Sunday, June 30, 2013

Saturday, June 29, 2013

Zdenek Burian

Illustration by Zdenek Burian, 1950
"Prehistoric Man," 1960
  Illustrations borrowed from the Zdenek Burian blog site

Zdenek Burian

Zdenek Burian created between 15,000- 2,000 paintings and drawings and is credited with illustrating 500 books. He is most noted for his depictions of prehistoric life.
Illustration by Zdenek Burian, 1950
"Prehistoric Man," 1960

The sculpture below is my version of a Neanderthal Clan. It is a bronze sculpture measuring 15”x 40”x 9” and is an edition of one.

The Meanderthals

Friday, June 28, 2013

James Montgomery Flagg

James Montgomery Flagg, 1915, photographed by Arnold Genthe

Born June 18, 1877
Pelham Manor, New York, United States
Died May 27, 1960 (aged 82)
New York City, United States
Nationality American
Occupation artist and illustrator

Thursday, June 27, 2013

Garret’s Glen Again

graphite on 8.5"x 11" bond paper

click on pics for sharper image

 While visiting Garret’s Glen yesterday, I came across this idyllic scene. I was able to create this quick pencil sketch before they scampered away.

For another nature drawing from Garret’s Glen, click here.

 acrylic painting on board of the same size  400.00

Sunday, June 23, 2013

Norman Rockwell

In preparation for a painting, Norman Rockwell worked from photographs and numerous pencil sketches. He also completed a detailed charcoal drawing the same size of the proposed painting. He then commenced his color studies, in which one is shown below. Click on link for a close up zoom control.When I was a youngster, I was enthralled with the narrative in of an illustration. I was particularly interested in the historical genre with a western subject matter. My imagination ran wild as I contemplated the visual scenarios before me.After I received an art education I was more interested in the composition elements of a work of art than the subject matter, such as: the application and arrangement of paint and its ability to create halftones, shadows and highlights to give the illusion of depth on a flat surface.I could no longer be totally engrossed in the naive pleasure of the narrative. This is the price you pay for an art education.Art Historians and educators love to place artists and artwork into nice neat categories. Great art tends to transcend categories and eventually find their rightful place on the museum walls.Some American illustrators/artists are beginning to get the recognition they deserve.For those art educators and critics who continue to judge the worthiness of a work of art based on the genre, subject matter, or the reasons in which it was created I say go beyond the narrative for your education.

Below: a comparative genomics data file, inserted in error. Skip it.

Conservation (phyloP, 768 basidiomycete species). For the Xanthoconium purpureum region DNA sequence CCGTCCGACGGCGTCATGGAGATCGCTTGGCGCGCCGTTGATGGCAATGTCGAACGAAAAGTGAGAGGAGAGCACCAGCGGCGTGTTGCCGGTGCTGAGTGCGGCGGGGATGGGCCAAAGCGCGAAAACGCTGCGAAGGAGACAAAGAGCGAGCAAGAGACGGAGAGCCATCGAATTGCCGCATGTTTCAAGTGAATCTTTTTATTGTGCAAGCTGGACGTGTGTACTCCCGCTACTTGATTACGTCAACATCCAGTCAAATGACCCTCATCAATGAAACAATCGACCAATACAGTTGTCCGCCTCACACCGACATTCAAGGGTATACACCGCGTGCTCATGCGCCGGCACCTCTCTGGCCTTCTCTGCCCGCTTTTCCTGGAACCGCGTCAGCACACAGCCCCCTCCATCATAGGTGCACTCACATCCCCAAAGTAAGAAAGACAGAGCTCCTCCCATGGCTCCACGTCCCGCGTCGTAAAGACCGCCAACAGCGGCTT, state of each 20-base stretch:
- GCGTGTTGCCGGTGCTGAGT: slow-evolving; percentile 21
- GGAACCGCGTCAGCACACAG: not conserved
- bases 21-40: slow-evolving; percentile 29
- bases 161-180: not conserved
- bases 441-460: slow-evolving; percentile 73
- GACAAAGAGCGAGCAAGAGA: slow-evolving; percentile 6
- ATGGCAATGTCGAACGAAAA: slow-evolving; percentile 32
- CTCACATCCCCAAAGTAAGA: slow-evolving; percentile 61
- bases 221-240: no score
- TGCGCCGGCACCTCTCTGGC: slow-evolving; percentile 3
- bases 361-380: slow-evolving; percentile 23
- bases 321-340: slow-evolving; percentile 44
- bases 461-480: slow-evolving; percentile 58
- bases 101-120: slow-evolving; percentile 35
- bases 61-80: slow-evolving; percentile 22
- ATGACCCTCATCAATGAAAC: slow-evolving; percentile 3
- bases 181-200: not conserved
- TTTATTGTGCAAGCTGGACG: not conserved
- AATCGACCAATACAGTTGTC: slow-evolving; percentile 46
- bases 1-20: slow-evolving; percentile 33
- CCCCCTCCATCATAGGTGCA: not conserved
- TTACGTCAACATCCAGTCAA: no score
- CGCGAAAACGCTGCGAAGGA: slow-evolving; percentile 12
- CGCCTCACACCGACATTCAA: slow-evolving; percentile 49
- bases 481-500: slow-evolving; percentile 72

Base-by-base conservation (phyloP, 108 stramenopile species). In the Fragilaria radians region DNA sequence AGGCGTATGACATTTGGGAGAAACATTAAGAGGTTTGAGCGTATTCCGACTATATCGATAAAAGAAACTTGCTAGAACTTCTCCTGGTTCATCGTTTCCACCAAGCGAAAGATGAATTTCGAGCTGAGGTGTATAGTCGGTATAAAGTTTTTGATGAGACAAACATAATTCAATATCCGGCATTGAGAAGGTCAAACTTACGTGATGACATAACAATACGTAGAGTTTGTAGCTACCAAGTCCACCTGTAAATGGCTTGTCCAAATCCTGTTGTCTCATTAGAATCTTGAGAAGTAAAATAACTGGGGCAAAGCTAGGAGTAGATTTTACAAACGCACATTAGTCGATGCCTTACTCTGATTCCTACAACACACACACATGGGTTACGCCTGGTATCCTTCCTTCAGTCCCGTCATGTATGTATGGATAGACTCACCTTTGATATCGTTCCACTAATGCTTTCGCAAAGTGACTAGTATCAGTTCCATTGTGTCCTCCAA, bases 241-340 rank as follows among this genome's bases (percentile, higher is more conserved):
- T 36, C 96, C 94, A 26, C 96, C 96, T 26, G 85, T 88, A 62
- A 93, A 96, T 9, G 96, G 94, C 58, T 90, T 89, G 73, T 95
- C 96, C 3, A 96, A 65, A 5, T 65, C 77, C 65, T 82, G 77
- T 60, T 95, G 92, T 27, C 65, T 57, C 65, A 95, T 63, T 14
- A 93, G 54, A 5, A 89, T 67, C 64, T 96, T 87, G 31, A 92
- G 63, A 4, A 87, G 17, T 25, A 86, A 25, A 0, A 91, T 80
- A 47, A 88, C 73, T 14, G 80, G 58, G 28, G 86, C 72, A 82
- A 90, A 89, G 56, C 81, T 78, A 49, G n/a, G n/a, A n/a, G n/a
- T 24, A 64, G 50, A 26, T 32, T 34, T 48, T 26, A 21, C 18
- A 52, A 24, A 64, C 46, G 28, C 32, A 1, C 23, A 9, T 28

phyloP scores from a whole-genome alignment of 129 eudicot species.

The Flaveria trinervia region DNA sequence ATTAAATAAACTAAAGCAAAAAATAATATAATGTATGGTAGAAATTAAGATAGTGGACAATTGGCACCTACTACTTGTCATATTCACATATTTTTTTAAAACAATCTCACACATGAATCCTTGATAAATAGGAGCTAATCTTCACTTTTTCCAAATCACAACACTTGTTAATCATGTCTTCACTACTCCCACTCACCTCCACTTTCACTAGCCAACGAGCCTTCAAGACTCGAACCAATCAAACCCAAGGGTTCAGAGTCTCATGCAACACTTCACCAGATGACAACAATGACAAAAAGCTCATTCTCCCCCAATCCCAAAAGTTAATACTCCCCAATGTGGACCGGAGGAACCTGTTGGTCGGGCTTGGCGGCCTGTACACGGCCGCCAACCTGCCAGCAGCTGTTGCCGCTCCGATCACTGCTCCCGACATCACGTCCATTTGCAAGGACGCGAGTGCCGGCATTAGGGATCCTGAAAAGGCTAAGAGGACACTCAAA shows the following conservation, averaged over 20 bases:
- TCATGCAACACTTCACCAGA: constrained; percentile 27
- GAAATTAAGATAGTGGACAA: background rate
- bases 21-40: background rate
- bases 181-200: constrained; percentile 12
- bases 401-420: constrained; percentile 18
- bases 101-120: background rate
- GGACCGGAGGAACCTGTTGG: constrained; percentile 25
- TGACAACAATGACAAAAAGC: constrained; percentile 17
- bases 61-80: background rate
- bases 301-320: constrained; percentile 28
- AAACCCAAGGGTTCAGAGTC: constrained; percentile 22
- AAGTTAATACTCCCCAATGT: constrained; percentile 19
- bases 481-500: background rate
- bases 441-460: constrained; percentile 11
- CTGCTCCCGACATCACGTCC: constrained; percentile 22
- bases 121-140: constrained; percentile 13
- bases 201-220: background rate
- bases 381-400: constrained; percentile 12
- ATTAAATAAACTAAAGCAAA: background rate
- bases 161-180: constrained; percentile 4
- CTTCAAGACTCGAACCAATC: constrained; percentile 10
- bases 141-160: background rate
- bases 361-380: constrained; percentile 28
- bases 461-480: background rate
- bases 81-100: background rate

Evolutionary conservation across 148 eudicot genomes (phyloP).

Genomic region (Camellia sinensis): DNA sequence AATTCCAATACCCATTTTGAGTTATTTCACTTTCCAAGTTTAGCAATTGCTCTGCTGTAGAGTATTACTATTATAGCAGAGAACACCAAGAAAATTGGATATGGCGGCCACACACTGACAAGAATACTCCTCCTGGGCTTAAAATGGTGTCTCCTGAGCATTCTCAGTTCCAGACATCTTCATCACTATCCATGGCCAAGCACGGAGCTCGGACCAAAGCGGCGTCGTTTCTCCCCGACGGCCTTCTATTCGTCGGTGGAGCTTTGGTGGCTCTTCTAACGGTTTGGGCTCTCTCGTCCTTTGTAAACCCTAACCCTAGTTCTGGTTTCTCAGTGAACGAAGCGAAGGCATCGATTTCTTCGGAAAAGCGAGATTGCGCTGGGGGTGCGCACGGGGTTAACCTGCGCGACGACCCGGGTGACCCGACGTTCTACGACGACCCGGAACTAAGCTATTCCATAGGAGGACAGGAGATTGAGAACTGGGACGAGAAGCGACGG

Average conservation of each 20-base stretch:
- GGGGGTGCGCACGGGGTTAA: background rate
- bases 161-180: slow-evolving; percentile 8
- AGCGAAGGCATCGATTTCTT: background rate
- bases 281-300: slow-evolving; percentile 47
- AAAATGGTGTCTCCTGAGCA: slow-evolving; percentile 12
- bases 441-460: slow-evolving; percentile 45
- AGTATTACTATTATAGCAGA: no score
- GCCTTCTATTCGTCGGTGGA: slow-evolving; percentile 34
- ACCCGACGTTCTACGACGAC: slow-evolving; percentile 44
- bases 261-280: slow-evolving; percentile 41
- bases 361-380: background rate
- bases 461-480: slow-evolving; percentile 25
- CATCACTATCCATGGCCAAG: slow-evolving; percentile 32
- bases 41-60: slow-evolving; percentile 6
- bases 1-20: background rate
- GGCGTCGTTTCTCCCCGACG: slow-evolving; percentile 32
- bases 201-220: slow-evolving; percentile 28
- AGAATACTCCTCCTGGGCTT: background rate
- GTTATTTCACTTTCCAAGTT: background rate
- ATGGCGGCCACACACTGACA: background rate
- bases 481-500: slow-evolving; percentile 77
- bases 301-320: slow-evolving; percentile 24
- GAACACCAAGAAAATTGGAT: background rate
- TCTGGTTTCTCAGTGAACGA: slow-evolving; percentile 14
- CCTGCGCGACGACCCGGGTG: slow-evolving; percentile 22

Saturday, June 22, 2013


 pencil on 8.5"x 11" bond paper

click on pick for sharp image

18" clay sculpture
edition of 12 to be cast in bronze

Friday, June 21, 2013

Strathmore Art Paper

pencil rendering
click on pick for sharp image

acrylic painting

Years ago, I requested and received from the Strathmore Art Paper Company, a package of 8.5” x 11” samples of drawing paper. The above drawing was created on a 4ply Museum Board sample.
For a fine detailed pencil rendering you need a smooth finish for the detail, but you also need some tooth (texture) for the graphite to hold on to.  The Strathmore 500 series is the company’s “professional” grade paper.

Also featured here is an acrylic painting on masonite I created from the same subject.

Thursday, June 20, 2013

Wednesday, June 19, 2013

Wallace Morgan

I scanned the above page from the book,” Forty Illustrators and How They Work” by Ernest William Watson
Wallace Morgan was a combat artist during WW1. These are quick visual notations that were made "on the spot". Nothing is more important than quick gesture drawing skills when you are being shot at. For an explanation of gesture drawing click here.  These rough sketches have all the necessary information needed for the artist to flesh them out into complete illustrations, well behind the danger of the front lines.

Wallace Morgan circa 1918